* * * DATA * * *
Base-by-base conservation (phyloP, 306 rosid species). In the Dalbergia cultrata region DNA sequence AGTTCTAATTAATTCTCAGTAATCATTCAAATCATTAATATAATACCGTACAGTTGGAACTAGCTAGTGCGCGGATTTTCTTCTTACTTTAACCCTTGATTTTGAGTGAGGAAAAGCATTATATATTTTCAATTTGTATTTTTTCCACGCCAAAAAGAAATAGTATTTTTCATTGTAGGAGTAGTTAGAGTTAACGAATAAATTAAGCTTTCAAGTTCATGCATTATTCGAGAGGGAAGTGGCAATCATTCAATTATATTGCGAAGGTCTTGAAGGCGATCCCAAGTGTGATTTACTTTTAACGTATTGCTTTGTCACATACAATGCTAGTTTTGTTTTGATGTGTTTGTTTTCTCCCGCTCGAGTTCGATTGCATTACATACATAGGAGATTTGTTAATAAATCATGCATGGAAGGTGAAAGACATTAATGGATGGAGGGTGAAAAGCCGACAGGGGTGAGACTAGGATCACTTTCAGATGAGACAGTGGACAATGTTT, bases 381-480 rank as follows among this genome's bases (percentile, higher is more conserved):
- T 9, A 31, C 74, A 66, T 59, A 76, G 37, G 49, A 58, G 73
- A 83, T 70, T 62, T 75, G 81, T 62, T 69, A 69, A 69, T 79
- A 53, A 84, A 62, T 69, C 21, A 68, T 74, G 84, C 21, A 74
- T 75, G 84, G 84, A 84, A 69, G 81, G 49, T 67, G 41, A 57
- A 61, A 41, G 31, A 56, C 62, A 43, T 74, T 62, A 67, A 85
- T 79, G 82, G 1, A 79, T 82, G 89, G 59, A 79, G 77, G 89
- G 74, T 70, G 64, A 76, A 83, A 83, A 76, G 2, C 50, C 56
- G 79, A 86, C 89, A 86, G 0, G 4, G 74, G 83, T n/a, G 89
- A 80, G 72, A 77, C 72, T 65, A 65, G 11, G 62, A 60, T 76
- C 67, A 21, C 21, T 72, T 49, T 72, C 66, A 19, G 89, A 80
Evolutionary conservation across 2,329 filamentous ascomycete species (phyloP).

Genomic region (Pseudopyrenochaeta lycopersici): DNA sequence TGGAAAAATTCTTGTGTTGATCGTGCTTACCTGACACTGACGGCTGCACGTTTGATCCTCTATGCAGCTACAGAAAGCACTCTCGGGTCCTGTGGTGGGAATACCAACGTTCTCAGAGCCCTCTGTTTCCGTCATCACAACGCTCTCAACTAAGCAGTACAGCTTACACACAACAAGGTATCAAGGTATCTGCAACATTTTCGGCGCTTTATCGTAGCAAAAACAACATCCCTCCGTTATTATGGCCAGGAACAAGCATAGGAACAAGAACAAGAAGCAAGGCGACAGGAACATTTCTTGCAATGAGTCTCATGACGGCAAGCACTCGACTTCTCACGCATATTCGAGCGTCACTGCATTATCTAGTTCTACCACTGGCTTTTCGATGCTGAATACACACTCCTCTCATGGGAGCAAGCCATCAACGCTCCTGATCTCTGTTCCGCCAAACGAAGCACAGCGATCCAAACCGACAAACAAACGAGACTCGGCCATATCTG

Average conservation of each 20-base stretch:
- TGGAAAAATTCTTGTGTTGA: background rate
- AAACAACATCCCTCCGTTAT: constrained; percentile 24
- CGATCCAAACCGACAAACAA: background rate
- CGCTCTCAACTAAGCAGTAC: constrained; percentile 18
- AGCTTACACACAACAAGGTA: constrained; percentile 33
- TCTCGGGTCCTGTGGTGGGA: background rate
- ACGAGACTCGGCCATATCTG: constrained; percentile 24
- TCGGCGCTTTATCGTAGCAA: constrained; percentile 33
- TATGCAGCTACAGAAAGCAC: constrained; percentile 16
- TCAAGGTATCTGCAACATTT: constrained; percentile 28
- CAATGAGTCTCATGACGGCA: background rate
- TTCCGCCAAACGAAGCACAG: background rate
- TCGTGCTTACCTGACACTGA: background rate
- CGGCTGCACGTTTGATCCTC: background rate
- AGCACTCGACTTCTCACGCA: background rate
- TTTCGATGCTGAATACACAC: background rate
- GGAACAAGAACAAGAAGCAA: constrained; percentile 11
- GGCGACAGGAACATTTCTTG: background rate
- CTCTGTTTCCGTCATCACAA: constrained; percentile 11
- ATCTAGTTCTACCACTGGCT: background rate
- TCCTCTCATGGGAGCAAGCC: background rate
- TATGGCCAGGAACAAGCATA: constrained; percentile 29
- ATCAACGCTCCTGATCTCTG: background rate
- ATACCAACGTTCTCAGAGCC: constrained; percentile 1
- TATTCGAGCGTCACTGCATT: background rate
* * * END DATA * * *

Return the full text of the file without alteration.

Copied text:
Base-by-base conservation (phyloP, 306 rosid species). In the Dalbergia cultrata region DNA sequence AGTTCTAATTAATTCTCAGTAATCATTCAAATCATTAATATAATACCGTACAGTTGGAACTAGCTAGTGCGCGGATTTTCTTCTTACTTTAACCCTTGATTTTGAGTGAGGAAAAGCATTATATATTTTCAATTTGTATTTTTTCCACGCCAAAAAGAAATAGTATTTTTCATTGTAGGAGTAGTTAGAGTTAACGAATAAATTAAGCTTTCAAGTTCATGCATTATTCGAGAGGGAAGTGGCAATCATTCAATTATATTGCGAAGGTCTTGAAGGCGATCCCAAGTGTGATTTACTTTTAACGTATTGCTTTGTCACATACAATGCTAGTTTTGTTTTGATGTGTTTGTTTTCTCCCGCTCGAGTTCGATTGCATTACATACATAGGAGATTTGTTAATAAATCATGCATGGAAGGTGAAAGACATTAATGGATGGAGGGTGAAAAGCCGACAGGGGTGAGACTAGGATCACTTTCAGATGAGACAGTGGACAATGTTT, bases 381-480 rank as follows among this genome's bases (percentile, higher is more conserved):
- T 9, A 31, C 74, A 66, T 59, A 76, G 37, G 49, A 58, G 73
- A 83, T 70, T 62, T 75, G 81, T 62, T 69, A 69, A 69, T 79
- A 53, A 84, A 62, T 69, C 21, A 68, T 74, G 84, C 21, A 74
- T 75, G 84, G 84, A 84, A 69, G 81, G 49, T 67, G 41, A 57
- A 61, A 41, G 31, A 56, C 62, A 43, T 74, T 62, A 67, A 85
- T 79, G 82, G 1, A 79, T 82, G 89, G 59, A 79, G 77, G 89
- G 74, T 70, G 64, A 76, A 83, A 83, A 76, G 2, C 50, C 56
- G 79, A 86, C 89, A 86, G 0, G 4, G 74, G 83, T n/a, G 89
- A 80, G 72, A 77, C 72, T 65, A 65, G 11, G 62, A 60, T 76
- C 67, A 21, C 21, T 72, T 49, T 72, C 66, A 19, G 89, A 80
Evolutionary conservation across 2,329 filamentous ascomycete species (phyloP).

Genomic region (Pseudopyrenochaeta lycopersici): DNA sequence TGGAAAAATTCTTGTGTTGATCGTGCTTACCTGACACTGACGGCTGCACGTTTGATCCTCTATGCAGCTACAGAAAGCACTCTCGGGTCCTGTGGTGGGAATACCAACGTTCTCAGAGCCCTCTGTTTCCGTCATCACAACGCTCTCAACTAAGCAGTACAGCTTACACACAACAAGGTATCAAGGTATCTGCAACATTTTCGGCGCTTTATCGTAGCAAAAACAACATCCCTCCGTTATTATGGCCAGGAACAAGCATAGGAACAAGAACAAGAAGCAAGGCGACAGGAACATTTCTTGCAATGAGTCTCATGACGGCAAGCACTCGACTTCTCACGCATATTCGAGCGTCACTGCATTATCTAGTTCTACCACTGGCTTTTCGATGCTGAATACACACTCCTCTCATGGGAGCAAGCCATCAACGCTCCTGATCTCTGTTCCGCCAAACGAAGCACAGCGATCCAAACCGACAAACAAACGAGACTCGGCCATATCTG

Average conservation of each 20-base stretch:
- TGGAAAAATTCTTGTGTTGA: background rate
- AAACAACATCCCTCCGTTAT: constrained; percentile 24
- CGATCCAAACCGACAAACAA: background rate
- CGCTCTCAACTAAGCAGTAC: constrained; percentile 18
- AGCTTACACACAACAAGGTA: constrained; percentile 33
- TCTCGGGTCCTGTGGTGGGA: background rate
- ACGAGACTCGGCCATATCTG: constrained; percentile 24
- TCGGCGCTTTATCGTAGCAA: constrained; percentile 33
- TATGCAGCTACAGAAAGCAC: constrained; percentile 16
- TCAAGGTATCTGCAACATTT: constrained; percentile 28
- CAATGAGTCTCATGACGGCA: background rate
- TTCCGCCAAACGAAGCACAG: background rate
- TCGTGCTTACCTGACACTGA: background rate
- CGGCTGCACGTTTGATCCTC: background rate
- AGCACTCGACTTCTCACGCA: background rate
- TTTCGATGCTGAATACACAC: background rate
- GGAACAAGAACAAGAAGCAA: constrained; percentile 11
- GGCGACAGGAACATTTCTTG: background rate
- CTCTGTTTCCGTCATCACAA: constrained; percentile 11
- ATCTAGTTCTACCACTGGCT: background rate
- TCCTCTCATGGGAGCAAGCC: background rate
- TATGGCCAGGAACAAGCATA: constrained; percentile 29
- ATCAACGCTCCTGATCTCTG: background rate
- ATACCAACGTTCTCAGAGCC: constrained; percentile 1
- TATTCGAGCGTCACTGCATT: background rate